The most challenging change in presentation is that of Sarastro who is presented as a mad scientist. That he is a scientist fits with the Enlightenment approach to reason, but that he is verging on the insane seems to tip him over into the other camp. Toby Sims sings with conviction but it was difficult to fit the noble outpourings to O Isis und Osiris within a Rocky Horror laboratory.

The orchestra provided well balanced accompaniment throughout with some fine individual solo playing. Kenneth Roberts kept tempi brisk and light, in keeping with the production itself.

It was very pleasing to see the White Rock comfortably full, though we are all too aware that no opera performance today can rely solely on its income from the audience, which makes the roll of benefactors all the more important.

English National Ballet: My First Ballet – Cinderella

Orchard Theatre, Dartford  

This miniature production presents Prokofiev’s ballet in an hour long version intended for children of three and over. The story is told in pictograms in the programme, ballet movements are reinforced with borrowings from British Sign Language and there’s a narrator to translate verbally. You couldn’t do more to make the story clearer to children of all abilities and levels – including those with special needs.

This is the fifth such show English National Ballet School – with choreography by 2010 alumnus, George Williamson – has mounted in collaboration with English National Ballet since 2012. It works at several levels. The production provides invaluable on-the-road and on-the-boards experience for second year ENBS students.  At the same time it has all the advantages of ENB’s production values including its costumes and sets – stunning outfits in muted dark blue for the eight-strong corps de ballet at the ball, for example. It’s a pity about the pre-recorded music (Moscow Film and TV Symphony Orchestra) which inevitably leads to occasional choreographic imprecision but it’s hard to see how they could get this show affordably on the road in any other way.

Sarah Goddard narrates the story as an older Cinderella, dressed as a princess recalling her past. She uses a rather odd (faintly irritating) lispy voice although there’s a warmly wistful smile in it too. The words are well paced against the music although, inclusivity issues apart, the show would work perfectly well without commentary as its original creators intended.

Each episode is very short and even the youngest most fidgety audience (and the one I was part of was actually very quiet and engaged) doesn’t need a 15 minute interval after only 25 minutes. High spots include two entertaining duets by Cinderella’s step sisters dancing “badly” in heavy 3/4 with the Prince and a lovely dance full of youthful energy and good leaps by the Prince’s four (male) friends. The final love pas-de-deux is very pleasing too.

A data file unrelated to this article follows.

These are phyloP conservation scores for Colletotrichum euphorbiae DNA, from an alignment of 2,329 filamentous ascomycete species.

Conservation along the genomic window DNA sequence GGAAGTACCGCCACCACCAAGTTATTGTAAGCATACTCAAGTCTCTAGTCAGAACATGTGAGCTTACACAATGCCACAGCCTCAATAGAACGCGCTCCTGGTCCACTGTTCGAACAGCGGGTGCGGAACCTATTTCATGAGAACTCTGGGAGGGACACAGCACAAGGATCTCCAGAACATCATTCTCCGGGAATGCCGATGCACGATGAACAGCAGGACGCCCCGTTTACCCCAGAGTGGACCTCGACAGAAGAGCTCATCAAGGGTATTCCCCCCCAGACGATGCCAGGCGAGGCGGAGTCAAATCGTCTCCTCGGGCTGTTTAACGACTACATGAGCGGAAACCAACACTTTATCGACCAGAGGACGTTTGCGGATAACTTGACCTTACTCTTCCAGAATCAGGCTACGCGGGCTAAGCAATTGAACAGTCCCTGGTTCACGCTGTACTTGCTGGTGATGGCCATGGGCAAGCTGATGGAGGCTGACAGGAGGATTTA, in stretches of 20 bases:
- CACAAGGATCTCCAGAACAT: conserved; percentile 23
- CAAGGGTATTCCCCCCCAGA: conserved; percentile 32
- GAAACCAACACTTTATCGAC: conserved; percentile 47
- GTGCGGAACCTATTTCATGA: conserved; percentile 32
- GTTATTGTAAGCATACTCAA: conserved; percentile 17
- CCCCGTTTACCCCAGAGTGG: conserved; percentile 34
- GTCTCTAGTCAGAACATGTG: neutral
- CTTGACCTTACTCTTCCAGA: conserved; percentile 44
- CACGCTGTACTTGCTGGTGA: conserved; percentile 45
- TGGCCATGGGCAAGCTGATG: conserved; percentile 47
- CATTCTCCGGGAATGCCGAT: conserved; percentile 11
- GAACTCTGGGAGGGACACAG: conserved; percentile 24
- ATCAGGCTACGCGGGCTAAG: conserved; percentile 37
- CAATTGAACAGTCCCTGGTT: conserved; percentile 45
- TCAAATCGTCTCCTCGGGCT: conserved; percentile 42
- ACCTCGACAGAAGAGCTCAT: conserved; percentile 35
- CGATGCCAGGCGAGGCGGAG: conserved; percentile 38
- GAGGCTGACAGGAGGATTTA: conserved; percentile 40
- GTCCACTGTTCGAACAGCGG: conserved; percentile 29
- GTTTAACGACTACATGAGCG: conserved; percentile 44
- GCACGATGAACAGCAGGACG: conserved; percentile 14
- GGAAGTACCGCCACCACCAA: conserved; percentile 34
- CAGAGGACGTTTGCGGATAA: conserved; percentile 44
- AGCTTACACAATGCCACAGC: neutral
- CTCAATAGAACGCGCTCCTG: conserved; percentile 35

It’s the graphic colour and beauty of Prokofiev’s evocative score which really carries the show, though. It may be less well known than his Romeo and Juliet but it is every bit as fine. The production is on tour until 27 May.

Susan Elkin


Garsington Opera is delighted to announce that it has been shortlisted for a prestigious Royal Philharmonic Society Music Award, in the category of Opera and Music Theatre, for their 2016 production of Idomeneo, director Tim Albery, designer Hannah Clark.  The cast included Toby Spence, Caitlin Hulcup, Louise Alder, Rebecca von Lipinski, Timothy Robinson, Robert Murray and Nicholas Masters and was conducted by Tobias Ringborg.  The lighting designer was Malcolm Rippeth and movement director Tim Claydon.

RPS Music Award winners will be announced on Tuesday 9 May.   The annual RPS Music Awards, presented in association with BBC Radio 3, are the highest recognition for live classical music in the UK.  Awards, in thirteen categories, are decided by independent panels consisting of some of the music industry’s most distinguished practitioners. The awards honour musicians, composers, writers, broadcasters and inspirational arts organisations. The list of previous winners reads like aWho’s Who of classical music. This year’s RPS Music Awards celebrate outstanding achievement in 2016

Garsington Opera has established an enviable reputation for producing opera of the highest professional quality performed in a setting of extraordinary beauty.   A programme of well-known operas with discoveries of lesser-known works is presented over two months each summer and the very best performers from around the world are engaged and rising stars from within Britain are showcased.

This year’s festival that runs from 1 June – 30 July presents Handel’s seductive masterpiece Semele, Debussy’s enigmatic Pelléas et Mélisande, Mozart’s Le nozze di Figaro, Rossini’s Il turco in Italia and will conclude with Silver Birch, a large-scale work for a professional cast with local community participants of all ages, commissioned by Garsington Opera from leading British composer Roxanna Panufnik and librettist Jessica Duchen.